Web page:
Accomplished danseuses showcased different aspects and aesthetics of Indian dance forms during the annual Soorya Festival in Thiruvananthapuram.

Impressive dance performances marked the annual Soorya Festival for which Vyloppilly Samskriti Bhavan in Thiruvananthapuram was the main venue. The six days dedicated to dance featured Bharatanatyam recitals by Shobhana, Shridhar-Anuradha, Alarmel Valli, Priyadarshini Govind and Padma Subramaniam, and Odissi by Monalisa Ghosh and group.

Shobhana’s performance saw innovations and improvisations through which, as a dancer, choreographer and teacher, she made a conscious effort to make it a visual treat for the audience. This was amply demonstrated in the Dashavatharam Ashtapadi that she presented along with her students who not only proved their mettle, but also reflected the work done on them by their guru.

The varnam, a solo by Shobhana, was a popular one – ‘Vanajakshi’ in Sankarabharanam – where the basic rasa normally portrayed is sringaram in a mood of bhakti. Nevertheless, Shobhana chose to present sringara in its purest form. Another innovative piece, again a group number, was the Swati Tirunal thillana in Anandabhairavi choreographed as a fusion of Bharathanatyam and Mohiniyattom.

Steeped in the Kalakshetra tradition, but displaying amazing verve in exploring the nritya and natya facets were Shridhar and Anuradha with their production of the Mahabharatha. No doubt, the epic provides a wide canvas to depict the whole gamut of human emotions and the couple did full justice to it. Between just the two of them acting as raconteurs and the characters, the one-and-a-half-hour-long non-stop performance took the audience on an enthralling journey through all the major events in the epic. Anuradha and Shridhar were brilliant; their lines and poses were perfect and abhinaya dignified.

Group presentations with adherence to tradition stood out during the Odissi performance led by Monalisa Ghosh. Beginning with the mangalacharan, the dancers presented Battu Nritya, a pure dance number set to rhythmic patterns and embellished with poses reminiscent of the temple sculptures of Orissa. The Ashtapadi ‘Lalitha lavanga latha’ depicted Holi at Brindavan and the artistes did justice to the choreography, which conveyed the mood of gaiety.

Then, Monalisa presented a composition based on the Ardhanarishwara stotram of Adi Sankaracharya, extolling the feminine and the masculine aspects of the universe and its balance that is reflected symbolically in Lord Shiva. The programme concluded with Moksha suggesting the ‘reintegration into the Absolute’.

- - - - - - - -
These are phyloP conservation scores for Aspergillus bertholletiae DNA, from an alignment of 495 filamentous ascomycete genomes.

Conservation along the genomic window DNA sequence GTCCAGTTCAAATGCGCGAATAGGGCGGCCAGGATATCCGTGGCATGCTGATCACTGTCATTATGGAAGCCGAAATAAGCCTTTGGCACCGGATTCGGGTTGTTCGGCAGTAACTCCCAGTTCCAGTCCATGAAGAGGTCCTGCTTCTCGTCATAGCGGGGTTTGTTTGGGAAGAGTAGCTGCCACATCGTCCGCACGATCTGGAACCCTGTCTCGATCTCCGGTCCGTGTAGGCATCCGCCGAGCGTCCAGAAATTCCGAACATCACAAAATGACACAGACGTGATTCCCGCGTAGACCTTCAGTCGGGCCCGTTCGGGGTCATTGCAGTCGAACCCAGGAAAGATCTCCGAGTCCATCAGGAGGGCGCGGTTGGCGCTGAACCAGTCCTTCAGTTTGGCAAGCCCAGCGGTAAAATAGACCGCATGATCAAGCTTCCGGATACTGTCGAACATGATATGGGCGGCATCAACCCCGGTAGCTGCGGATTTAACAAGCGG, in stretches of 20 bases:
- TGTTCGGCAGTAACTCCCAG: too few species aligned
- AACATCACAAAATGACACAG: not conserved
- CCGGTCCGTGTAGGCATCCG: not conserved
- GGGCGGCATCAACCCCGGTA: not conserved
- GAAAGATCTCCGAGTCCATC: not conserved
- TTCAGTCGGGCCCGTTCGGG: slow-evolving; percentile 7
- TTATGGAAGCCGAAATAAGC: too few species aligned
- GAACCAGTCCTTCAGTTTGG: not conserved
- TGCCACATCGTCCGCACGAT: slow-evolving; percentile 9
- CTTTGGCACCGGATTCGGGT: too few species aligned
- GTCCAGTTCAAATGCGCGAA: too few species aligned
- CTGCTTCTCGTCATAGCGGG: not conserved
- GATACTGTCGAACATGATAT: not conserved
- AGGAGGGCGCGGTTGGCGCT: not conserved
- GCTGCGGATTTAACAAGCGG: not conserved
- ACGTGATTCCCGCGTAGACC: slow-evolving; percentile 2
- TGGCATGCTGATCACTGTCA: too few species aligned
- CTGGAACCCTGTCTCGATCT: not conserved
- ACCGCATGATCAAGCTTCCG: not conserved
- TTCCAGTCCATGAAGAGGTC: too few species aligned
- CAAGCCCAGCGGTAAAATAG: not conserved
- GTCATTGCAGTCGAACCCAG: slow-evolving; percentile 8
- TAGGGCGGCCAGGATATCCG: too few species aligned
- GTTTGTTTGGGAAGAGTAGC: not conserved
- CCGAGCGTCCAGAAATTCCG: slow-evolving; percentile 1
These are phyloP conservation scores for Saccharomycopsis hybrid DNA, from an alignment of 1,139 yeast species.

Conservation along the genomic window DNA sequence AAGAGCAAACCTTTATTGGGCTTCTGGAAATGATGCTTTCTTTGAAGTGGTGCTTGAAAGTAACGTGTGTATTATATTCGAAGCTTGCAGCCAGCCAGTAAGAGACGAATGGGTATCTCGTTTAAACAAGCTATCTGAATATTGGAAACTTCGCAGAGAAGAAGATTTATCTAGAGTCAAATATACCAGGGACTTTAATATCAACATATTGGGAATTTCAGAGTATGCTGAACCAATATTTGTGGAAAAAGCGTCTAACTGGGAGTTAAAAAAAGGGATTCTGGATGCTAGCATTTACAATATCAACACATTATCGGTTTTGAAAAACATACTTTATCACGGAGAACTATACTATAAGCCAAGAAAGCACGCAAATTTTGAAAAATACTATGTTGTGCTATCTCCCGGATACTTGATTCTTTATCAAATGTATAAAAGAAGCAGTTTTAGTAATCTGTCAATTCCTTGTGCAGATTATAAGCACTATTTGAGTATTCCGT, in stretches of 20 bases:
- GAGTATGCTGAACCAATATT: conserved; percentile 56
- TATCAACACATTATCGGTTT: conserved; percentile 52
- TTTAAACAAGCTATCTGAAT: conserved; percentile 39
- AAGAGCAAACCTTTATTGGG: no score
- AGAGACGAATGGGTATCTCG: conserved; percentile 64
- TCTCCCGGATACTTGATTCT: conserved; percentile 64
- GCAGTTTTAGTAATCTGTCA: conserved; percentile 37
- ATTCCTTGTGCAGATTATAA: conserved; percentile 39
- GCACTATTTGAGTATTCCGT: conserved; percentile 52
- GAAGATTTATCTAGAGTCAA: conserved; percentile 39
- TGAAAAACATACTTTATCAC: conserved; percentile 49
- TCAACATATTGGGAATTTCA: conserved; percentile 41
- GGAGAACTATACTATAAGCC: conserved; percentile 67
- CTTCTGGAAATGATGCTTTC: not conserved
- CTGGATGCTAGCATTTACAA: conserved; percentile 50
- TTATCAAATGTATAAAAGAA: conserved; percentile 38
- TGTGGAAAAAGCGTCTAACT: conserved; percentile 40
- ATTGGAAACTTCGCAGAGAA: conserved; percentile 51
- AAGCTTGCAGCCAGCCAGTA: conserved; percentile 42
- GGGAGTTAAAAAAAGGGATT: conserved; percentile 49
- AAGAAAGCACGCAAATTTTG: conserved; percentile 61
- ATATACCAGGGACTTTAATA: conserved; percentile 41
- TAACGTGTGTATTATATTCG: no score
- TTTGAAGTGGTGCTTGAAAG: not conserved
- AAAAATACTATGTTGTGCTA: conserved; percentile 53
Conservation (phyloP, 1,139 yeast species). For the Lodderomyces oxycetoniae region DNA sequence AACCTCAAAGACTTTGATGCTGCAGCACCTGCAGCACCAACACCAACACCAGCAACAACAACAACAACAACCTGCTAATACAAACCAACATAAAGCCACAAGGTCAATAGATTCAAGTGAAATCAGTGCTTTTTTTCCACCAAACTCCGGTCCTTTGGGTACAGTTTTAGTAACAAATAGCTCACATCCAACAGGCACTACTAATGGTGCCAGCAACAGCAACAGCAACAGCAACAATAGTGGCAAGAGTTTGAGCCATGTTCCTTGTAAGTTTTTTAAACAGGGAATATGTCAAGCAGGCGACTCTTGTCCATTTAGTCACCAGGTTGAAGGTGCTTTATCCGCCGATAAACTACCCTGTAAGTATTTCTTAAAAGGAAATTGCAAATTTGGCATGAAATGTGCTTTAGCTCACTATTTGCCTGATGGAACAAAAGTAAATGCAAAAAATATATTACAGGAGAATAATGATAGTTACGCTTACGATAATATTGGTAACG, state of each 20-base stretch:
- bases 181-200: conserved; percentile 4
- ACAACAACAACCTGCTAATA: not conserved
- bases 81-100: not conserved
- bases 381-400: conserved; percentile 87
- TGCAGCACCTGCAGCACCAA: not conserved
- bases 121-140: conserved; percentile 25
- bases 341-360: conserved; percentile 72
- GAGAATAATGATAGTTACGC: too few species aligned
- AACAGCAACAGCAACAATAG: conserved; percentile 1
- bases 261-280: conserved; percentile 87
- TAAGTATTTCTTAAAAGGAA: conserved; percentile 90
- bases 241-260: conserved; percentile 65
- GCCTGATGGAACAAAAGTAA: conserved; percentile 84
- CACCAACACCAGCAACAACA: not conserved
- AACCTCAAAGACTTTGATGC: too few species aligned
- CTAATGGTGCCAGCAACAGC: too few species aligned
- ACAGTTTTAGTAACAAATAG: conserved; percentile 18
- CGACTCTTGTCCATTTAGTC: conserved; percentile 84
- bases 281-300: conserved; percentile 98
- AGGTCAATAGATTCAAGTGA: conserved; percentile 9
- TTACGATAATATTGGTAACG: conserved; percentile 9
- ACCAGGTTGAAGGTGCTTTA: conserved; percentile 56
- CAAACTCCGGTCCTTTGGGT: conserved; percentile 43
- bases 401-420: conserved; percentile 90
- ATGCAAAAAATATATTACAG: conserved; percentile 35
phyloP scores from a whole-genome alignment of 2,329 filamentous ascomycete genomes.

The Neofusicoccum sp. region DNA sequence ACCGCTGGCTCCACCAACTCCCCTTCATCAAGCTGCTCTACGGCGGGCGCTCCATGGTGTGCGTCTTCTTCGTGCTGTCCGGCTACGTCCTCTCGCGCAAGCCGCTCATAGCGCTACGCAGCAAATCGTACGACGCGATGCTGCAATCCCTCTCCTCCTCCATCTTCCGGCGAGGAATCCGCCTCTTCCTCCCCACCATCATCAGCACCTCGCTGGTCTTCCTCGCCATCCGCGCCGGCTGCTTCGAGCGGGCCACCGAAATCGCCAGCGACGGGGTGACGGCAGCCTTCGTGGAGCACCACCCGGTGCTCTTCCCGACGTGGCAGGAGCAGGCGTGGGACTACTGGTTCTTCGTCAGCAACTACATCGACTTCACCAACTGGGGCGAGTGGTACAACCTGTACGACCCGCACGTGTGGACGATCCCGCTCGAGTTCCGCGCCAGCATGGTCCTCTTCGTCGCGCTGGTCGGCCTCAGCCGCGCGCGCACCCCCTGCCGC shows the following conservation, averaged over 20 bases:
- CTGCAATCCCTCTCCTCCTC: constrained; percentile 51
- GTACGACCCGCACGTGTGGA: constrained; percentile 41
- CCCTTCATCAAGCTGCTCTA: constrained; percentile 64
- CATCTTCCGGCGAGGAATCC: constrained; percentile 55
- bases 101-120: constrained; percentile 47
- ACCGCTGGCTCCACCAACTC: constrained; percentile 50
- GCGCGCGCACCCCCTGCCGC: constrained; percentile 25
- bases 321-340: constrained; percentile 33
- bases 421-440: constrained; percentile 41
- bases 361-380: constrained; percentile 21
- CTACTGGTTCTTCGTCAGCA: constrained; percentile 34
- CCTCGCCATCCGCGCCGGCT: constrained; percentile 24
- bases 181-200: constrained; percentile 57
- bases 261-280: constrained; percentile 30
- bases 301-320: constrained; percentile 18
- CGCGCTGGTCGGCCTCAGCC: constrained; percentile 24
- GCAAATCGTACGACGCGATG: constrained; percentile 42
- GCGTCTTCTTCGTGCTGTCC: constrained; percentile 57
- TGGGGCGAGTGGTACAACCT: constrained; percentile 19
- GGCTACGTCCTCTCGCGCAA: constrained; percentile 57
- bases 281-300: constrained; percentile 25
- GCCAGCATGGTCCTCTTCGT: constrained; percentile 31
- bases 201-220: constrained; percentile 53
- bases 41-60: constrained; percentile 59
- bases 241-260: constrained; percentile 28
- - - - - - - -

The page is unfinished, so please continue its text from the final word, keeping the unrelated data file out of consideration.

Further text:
To watch Alarmel Valli’s performance is to enjoy a triple-treat of dance, music and poetry. And along with the dancer, each of them interchanged roles and created a beautiful harmony. Her invocatory piece was called ‘Scent of the Earth’ – a compilation of verses from Kalidasa, Bharatiar and the Atharva Veda – to portray the dynamic and creative interdependence of nature and all her moods. The varnam ‘Saamikku samaanam evaredi?’ in Sankarabharanam had the nayika not just pining for, but also celebrating her love for Lord Rajagopala. As in many compositions in the Indian tradition, here too the sensuous was interwoven with the sacred, depicting the yearning of the soul for union with the Supreme.

Sancharis described the flute music of the Lord and how all of nature responds to it. In fact, throughout the recital nature appeared as a leitmotif, as that was how Valli meant it to be.

Perfect lines and movements and an innovative yet balanced repertoire are the hallmarks of Priyadarshini Govind’s recitals and this one was no exception. Beginning with an invocation to Garuda, Priyadarshini presented the main item – the varnam, ‘Ninnu kori nanura’, addressed to Lord Brihadeeswara, a composition of Ponniah of the Tanjore Quartet. The adavus were beautifully executed, choreographed to jathis composed by senior mridangam player Vijayaraghavan.

A ninda sthuthi to Lord Nataraja, written by Papavinasa Mudaliar, was the first of the three outstanding abhinaya pieces on show. The other two portrayed the ‘Swaadhinapatika nayikas’ – a javali composed by Dharmapuri Subbarayar and the famous Ashtapadi ‘Kuru yadu nandana’, showing Radha in a rare mood, when she knows fully that Krishna’s love is for her, though there are other women and which has been the reason for their quarrels. The recital ended with a thillana in Poorvi followed by a Bhajan, ‘Pipare Rama rasam’.

As with every year, the festival featured Dr. Padma Subramaniam, whose solo performance marked the concluding day. ‘Meenakshi me mudam dehi’ by Dikshitar was a creation that inspired Tagore to compose ‘Basanti’.

Signifying the unity in thought, Dr. Padma blended the two to present the main piece of the day that was full of descriptions of both the goddess Meenakshi and the beauty of Spring. Dr. Padma’s performances appeal both to the connoisseur and the common man, not least to students of natyam for whom it would be a point of reference-for her path-breaking work, her use of eyes and lokadharmi mudras that is vital for effective communication with the audience.

Keywords: Soorya Festival